The company GE Geospatial, an aerial photography company, carries out one small piece of this program. One of its airplanes, a twin-engine Piper Navajo, spent six weeks this summer flying back and forth over eastern Kansas. A sophisticated digital camera in its belly captured pictures of the ground below. GE Geospatial sends those photographs to Surdex Corporation, one of largest in a team of 10 companies that is assembling this atlas of American agriculture for the USDA. This year, it will process more than a hundred thousand images, covering 10 states in the Midwestern and Northwestern U.S.

Craig Molander, Senior Vice President of Surdex, has watched the world of overhead imagery open up in recent years. Access to images from commercial satellites has become routine. “People got used to seeing it on the news,” he says. “And now you have Microsoft and Google doing web-enabled services on it. Demand is going up and up, and people are getting accustomed to finding that data.”

Local USDA official Myron Stroup, in Olathe, Kansas, and other USDA officials, do not like to call this spying on farmers, and they prefer not to talk about farmers cheating. They say it is mostly just a way to keep their records accurate, that most farmers do obey the rules. USDA critics say it is far too lenient in enforcing the rules governing federal subsidies. According to a Government Accountability Office report, tens of millions of taxpayer dollars continue to flow to growers who have broken the rules by plowing up native prairie, or draining wetlands.

Scott Willbrant, a coordinator of the USDA’s mapping effort for the state of Kansas, says the new digital atlas will be useful to a lot of other people, too. “This will be one of the most sought-after datasets ever,” he says. For now, though, the USDA is keeping much of their computerized atlas confidential. Officials say they are trying to decide how much of their surveillance data they can share, without violating the privacy of American farmers.

Link here.


The never-ending march of technology now means school children here can pay for their cafeteria sloppy joes with their fingers. Rome, Georgia City Schools is switching to a scanning system that lets students use their fingerprints to access their accounts. In the past, students had to punch in their pin numbers. The new system speeds lunch lines, said city administrators. It is being phased in to Rome High School, Rome Middle School and all the city’s elementary schools. The city hopes to have the system in use next month system-wide.

Some parents are uneasy with having their children’s fingerprints scanned, and wonder about how well the information is secured. “It may be perfectly secure, but my daughter is a minor and I understand that supposedly the kids have the option to not have their prints scanned, but that’s not being articulated to my daughter,” said Hal Storey, whose daughter is a 10th grader at Rome High.

Link here.


Contrary to the promises from technologists that began almost immediately after the attacks, these five years have seen few dramatic security improvements. But the market remains a source of riches – real for some companies, still largely dreamed-of for others – primed with billions of dollars from the U.S. and international governments. Spending on domestic security across all U.S. federal agencies is expected to reach $58 billion in fiscal 2007, vs. $16.8 billion in 2001, according to the Office of Management and Budget. States and cities are annually contributing $20 billion to $30 billion more, Gartner Vice President T. Jeff Vining estimates. Much of it lands with large defense contractors and systems integrators with long government ties and the heft to tackle huge projects. Still, a lot of no-names are angling for a piece.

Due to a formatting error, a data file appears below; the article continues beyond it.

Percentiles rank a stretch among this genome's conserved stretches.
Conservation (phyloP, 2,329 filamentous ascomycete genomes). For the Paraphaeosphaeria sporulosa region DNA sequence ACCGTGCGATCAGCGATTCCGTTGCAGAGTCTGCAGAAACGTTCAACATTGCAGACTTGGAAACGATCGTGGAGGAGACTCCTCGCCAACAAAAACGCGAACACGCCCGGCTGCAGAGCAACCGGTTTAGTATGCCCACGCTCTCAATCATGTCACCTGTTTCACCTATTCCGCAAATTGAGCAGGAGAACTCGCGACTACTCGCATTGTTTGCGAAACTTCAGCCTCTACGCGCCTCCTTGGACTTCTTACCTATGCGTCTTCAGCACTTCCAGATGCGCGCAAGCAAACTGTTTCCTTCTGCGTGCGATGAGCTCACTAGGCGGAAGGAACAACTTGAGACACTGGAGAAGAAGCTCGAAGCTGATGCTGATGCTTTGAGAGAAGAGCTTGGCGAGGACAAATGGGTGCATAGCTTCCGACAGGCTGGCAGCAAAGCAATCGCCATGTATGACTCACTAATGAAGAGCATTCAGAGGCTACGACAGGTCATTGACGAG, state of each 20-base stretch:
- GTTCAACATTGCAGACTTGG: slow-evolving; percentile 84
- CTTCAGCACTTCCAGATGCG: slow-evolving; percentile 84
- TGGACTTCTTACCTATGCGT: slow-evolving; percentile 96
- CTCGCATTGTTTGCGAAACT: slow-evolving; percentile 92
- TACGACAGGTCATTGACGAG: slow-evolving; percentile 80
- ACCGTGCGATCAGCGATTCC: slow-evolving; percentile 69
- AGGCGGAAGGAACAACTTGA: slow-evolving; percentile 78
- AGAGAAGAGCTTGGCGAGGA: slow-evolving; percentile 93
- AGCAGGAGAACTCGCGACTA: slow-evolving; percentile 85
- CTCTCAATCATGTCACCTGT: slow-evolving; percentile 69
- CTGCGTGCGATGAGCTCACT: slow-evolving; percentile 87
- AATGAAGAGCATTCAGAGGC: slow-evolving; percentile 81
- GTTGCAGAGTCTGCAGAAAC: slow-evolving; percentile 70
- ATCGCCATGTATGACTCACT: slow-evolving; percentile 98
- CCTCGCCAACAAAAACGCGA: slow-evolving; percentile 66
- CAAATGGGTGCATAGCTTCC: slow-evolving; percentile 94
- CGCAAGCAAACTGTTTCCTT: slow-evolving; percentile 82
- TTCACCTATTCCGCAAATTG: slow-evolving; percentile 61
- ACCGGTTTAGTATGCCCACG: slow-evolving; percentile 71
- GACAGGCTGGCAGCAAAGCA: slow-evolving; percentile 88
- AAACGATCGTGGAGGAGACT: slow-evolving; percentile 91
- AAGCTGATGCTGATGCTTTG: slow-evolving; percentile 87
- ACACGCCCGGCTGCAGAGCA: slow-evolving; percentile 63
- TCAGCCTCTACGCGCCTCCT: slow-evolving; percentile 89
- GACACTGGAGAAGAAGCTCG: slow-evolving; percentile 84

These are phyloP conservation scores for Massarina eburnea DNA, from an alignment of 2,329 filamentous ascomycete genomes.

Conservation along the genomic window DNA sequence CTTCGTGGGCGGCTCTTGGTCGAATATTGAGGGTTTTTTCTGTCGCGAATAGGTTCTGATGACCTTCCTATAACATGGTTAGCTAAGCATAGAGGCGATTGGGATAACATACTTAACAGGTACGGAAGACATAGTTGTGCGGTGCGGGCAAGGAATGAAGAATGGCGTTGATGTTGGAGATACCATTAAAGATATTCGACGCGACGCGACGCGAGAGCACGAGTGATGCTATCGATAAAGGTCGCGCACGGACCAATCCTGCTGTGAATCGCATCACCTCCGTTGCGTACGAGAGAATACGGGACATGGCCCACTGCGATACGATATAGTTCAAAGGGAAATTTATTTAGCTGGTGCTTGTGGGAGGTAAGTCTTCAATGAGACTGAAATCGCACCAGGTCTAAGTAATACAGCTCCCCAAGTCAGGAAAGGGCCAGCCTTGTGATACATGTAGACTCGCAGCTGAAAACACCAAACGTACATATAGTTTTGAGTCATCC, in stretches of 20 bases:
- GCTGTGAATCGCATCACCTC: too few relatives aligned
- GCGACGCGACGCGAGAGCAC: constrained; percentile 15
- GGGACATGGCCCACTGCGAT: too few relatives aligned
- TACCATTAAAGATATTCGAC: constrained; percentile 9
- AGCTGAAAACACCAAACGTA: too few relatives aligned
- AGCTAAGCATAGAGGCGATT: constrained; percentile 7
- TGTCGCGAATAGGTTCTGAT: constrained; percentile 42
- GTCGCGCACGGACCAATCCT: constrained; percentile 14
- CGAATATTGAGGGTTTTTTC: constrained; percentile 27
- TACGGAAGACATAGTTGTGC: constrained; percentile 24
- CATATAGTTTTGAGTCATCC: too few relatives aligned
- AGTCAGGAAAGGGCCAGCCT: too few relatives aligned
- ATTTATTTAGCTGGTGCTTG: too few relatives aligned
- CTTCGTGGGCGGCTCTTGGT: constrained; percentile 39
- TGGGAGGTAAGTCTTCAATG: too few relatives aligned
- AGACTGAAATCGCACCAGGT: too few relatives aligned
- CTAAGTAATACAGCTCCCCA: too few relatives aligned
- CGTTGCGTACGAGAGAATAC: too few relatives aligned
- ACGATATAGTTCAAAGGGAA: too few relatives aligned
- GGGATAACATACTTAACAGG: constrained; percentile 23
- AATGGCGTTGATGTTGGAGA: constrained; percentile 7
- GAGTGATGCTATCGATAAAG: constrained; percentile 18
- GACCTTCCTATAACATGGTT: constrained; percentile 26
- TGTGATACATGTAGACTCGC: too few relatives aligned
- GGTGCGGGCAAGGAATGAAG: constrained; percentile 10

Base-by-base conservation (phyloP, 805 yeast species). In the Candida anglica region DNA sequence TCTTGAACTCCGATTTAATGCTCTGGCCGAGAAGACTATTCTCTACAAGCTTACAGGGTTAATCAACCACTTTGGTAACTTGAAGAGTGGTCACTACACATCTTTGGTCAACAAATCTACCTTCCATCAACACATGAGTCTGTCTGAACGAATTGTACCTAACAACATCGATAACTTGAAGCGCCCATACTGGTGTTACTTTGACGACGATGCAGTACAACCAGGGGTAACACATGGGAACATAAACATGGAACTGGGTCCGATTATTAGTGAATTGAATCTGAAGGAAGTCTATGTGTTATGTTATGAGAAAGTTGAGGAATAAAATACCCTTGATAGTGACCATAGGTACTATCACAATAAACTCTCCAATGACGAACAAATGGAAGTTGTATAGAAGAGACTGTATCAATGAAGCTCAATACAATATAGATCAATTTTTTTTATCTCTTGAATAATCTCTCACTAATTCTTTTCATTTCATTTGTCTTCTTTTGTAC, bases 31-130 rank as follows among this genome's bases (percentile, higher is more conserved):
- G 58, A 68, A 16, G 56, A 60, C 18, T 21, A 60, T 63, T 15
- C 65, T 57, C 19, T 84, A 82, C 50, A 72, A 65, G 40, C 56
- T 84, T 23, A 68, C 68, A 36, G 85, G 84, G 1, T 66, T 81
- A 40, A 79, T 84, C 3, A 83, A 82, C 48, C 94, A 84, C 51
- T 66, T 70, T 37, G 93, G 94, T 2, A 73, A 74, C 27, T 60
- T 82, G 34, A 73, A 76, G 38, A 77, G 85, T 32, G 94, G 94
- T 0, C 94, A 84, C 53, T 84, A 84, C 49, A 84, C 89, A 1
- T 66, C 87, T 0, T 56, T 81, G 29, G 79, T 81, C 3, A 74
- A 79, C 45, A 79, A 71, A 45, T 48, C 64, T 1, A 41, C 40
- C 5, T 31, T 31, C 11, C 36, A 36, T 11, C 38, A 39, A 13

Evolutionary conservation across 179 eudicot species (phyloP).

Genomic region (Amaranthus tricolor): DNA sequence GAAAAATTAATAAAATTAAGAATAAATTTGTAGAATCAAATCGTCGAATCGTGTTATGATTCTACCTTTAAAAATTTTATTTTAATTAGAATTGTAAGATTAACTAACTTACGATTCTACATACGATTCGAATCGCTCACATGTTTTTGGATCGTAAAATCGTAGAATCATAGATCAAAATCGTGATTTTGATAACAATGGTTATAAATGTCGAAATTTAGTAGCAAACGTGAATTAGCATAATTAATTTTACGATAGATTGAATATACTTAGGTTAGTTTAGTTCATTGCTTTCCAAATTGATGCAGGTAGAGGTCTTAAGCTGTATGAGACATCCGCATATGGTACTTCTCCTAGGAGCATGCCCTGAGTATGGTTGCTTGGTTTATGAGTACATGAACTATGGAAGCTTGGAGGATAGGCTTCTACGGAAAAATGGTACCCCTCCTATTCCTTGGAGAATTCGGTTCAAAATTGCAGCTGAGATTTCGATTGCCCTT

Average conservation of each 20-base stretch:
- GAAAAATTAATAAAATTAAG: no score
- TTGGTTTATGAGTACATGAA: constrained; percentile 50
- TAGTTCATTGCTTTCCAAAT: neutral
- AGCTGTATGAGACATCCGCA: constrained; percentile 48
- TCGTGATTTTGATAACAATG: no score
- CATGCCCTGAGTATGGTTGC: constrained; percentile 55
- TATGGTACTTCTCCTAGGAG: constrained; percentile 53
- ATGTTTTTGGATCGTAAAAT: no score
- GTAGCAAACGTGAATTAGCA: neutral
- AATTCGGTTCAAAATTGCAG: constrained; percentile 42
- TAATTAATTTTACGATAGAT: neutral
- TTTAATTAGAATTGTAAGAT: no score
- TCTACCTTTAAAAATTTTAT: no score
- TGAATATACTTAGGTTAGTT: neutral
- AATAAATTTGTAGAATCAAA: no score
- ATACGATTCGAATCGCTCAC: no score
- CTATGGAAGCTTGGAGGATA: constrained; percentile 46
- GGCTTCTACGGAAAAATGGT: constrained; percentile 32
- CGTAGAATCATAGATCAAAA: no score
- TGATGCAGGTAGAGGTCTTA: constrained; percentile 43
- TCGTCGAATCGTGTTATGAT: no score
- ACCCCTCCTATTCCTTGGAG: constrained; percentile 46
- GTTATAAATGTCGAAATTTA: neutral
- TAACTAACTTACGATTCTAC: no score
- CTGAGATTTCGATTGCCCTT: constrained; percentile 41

Some measure of technology’s limited impact since Sept. 11 can be gleaned from the Department of Homeland Security’s budget request for 2007. DHS cited 25 “key accomplishments” in the three years since it corralled 22 federal agencies, but only three items linked technology to better Sept. 11-style safety. One celebrated the rise of a data-sharing network that routes secret information among 56 federal sites. The other two related to a single program, US-VISIT, which incorporates biometrics and machine-readable passports to tighten border control. DHS touted this about the program: Of the 44 million foreign visitors it had processed, US-VISIT had detected 950 people with criminal histories or immigration violations.

Requests for future technology initiatives, meanwhile, were more numerous. For example, DHS sought $692 million for explosive detection devices, $157 million for radiation monitors and $5 million to upgrade the satellite capabilities of the emergency alert system. Helena Wisniewski, who has worked in homeland security from multiple angles, says innovations in the post-Sept. 11 tech market have been limited because of the pressures to get basic technologies in place quickly. That environment also shoehorned some ideas into places they did not work. Witness the rush to use facial-recognition biometrics to scan crowds for evildoers, even though the access-control technology was built for settings where people present themselves one at a time under good lighting.

Gartner’s Vining says the most successful security technologies so far have been improved communications systems and networks for information sharing. Police and intelligence agents have also benefited from new data-mining programs, he believes. Several analysts expect the next wave to make more use of chemical, biological and radiological sensors, which figure to play a role in a $2 billion border security contract to be awarded shortly. Brian Ruttenbur, homeland security analyst for Morgan Keegan & Co., is also watching companies that help analyze intercepted communications and those that manage video surveillance.